Skip to main content

US coal production for the week ending 25 April

Published by , Editor
World Coal,

T.L. Headley, West Virginia Coal Association.

According to the latest report from the US Energy Information Agency (EIA) and the National Mining Association (NMA), US production declined 2.2 million short t (11.6%) for the week ending 25 April compared to the same week in 2014. Production for the week stood at 16.92 million short t compared to 19.14 million short t for the same week in 2014.

Cumulative year-to-date production now stands at 298.36 million short t compared to 314.85 million short t last year - a drop of 5.2%.

The number of rail car loadings was also down sharply, finishing the week down 13.2% from the same period last year. Rail car loadings are also down year-to-date – off 5.2% from the same period in 2014.

Electric output saw a slight increase by 1.1% for the week – but is down (-0.3%) year-to-date. Steel output continued its decline, down 7.3% for the week, finishing at 1.71 million short t produced, with a capacity utilisation factor of 76.6%. It also it continues its slide year-to-date — down 6.9% to 28.12 million short t produced compared to 30.22 million short t for the same period last year. A decline in steel production is considered a leading indicator of the broader economy and the continued declines seen in steel production usually translates into declines in durable goods orders and a softening of the national economy.

The results were mixed for regional coal production.? The Appalachian Basin ended down for the week – at 4.61 million short t from 4.66 million short t the previous week. Interior Basin production was down for the week – finishing at 3.17 million short t from 3.20 million short t last week. Western production also decreased this week to 9.04 million short t from 9.13 million short t the previous week. All three basins report significant declines in production year-to-date, with Appalachia down 6.4%, the Interior Basin off 5.2% and the Western Basin down 4.7%.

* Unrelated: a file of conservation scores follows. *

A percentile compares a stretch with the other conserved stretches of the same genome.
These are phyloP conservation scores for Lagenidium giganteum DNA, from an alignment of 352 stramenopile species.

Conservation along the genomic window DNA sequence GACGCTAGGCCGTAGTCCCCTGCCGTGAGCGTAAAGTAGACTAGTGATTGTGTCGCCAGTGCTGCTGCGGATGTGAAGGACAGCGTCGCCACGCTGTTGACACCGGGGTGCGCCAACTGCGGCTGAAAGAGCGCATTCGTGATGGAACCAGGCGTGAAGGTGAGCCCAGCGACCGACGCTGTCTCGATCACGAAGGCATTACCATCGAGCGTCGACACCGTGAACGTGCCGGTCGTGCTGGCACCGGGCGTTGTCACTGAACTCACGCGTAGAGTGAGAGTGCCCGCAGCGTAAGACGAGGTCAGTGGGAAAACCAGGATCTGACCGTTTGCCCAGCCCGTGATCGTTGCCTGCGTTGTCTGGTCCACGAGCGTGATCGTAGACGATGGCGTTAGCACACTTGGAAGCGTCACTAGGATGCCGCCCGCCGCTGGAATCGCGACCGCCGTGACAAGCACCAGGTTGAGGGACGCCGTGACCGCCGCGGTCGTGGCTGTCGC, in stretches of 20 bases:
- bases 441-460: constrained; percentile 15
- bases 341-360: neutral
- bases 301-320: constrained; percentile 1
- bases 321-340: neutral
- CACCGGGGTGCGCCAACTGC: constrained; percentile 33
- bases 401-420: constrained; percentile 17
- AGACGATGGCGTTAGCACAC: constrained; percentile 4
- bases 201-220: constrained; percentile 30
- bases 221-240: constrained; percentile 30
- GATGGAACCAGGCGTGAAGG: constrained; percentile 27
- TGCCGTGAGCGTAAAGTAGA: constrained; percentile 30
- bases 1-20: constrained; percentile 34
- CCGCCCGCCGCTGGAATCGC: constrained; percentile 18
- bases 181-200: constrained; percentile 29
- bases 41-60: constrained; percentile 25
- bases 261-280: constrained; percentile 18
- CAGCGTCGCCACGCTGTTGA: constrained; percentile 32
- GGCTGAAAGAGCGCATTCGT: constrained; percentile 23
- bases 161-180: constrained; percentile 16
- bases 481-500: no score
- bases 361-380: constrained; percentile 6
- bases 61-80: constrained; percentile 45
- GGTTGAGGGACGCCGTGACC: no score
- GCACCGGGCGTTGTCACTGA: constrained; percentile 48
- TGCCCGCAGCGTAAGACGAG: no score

Looking at the previous 52 weeks, Appalachian and Western Basin production results declined for the period ending 25 April at 2.5% and 0.1% respectively. Production in the Interior Basin is up 0.8% for the period - increasing slightly to 185.20 million short t from 183.72 million short t in 2014 - while Appalachian production fell to 261.93 million short t from 268.75 million short t for the same period ending in 2014. Meanwhile, Western production decreased to 533.55 million short t from 533.84 million short t in 2014.

According to the West Virginia Office of Miners’ Health, Safety and Training, coal production in the state for 2015 (reported through 23 April 2015) stands at 26.68 million short t year-to-date with 21.24 million short t produced underground and 5.44 million short t produced through opencast operations. The number of mines reporting production in March decreased to 93. The number of mines reporting production is subject to change as additional reports are submitted. The number of active miners working increased, coming in at 15 656 compared to 15 585 last week. Underground operations had 12 706 direct mining employees while surface operations finished up at 2950 employees. These numbers are also anticipated to change with further reports.

Coal production in Kentucky for the week ending 25 April fell to 1.30 million short t compared to 1.55 million short t for the same week in 2014 with declines in both its eastern and western fields. Meanwhile, coal production in the Bluegrass state is off by 4.9% for the previous 52 weeks, with the western Kentucky fields reporting production declines of 5.2% and eastern Kentucky operations reporting declines of 4.5%.

Wyoming coal production finished down for the week to 6.53 million short t, down 12% from 7.36 million short t for the same week in 2014. For the year, Wyoming production fell 0.7%. Illinois production is also down for the week, coming in at 1.03 million short t compared to 1.06 million short t for the same period in 2014. Indiana production is down as well, coming in at 647 000 short t compared to 752 000 short t for the week in 2014. Pennsylvania production for the week is also down slightly to 1.14 million short t versus 1.23 million short t for the same week in 2014, but has seen an increase of 9.1% for the previous 52 weeks. Ohio production has seen a decrease, dropping to 371 000 short t compared to 491 000 short t in 2014. Virginia production also fell this week to 243 000 short t compared to 307 000 short t for the same week in 2014. Virginia production for the previous 52 weeks is off by 11.7%.

Coal prices on the spot market were unchanged again this week. Central Appalachian coal held steady at US$52.88/short t or US$2.12/million Btu. Northern Appalachian coal also held steady at US$60.92/short t or US$2.34/million Btu. Illinois Basin coal prices was firm at US$40.77/short t or US$1.73/million Btu, while Powder River Basin coal was unchanged at US$11.55/short t or US$0.66/million Btu, and Uinta Basin coal prices held at US$39.82/short t or US$1.70/million Btu.

Natural gas prices on the Henry Hub fell to US$2.50/million Btu. Natural gas producers reported an increase in their stored reserves – up 90 billion ft3 compared to the previous week. This week’s working natural gas rotary rig count dropped to 932, from 954 last week and 1861 a year ago. This number includes rigs working in both oil and gas plays.

Written by T.L. Headley. Edited by Harleigh Hobbs. This article first appeared in the WV Coal Seam blog of the West Virginia Coal Association

Read the article online at:

You might also like


Embed article link: (copy the HTML code below):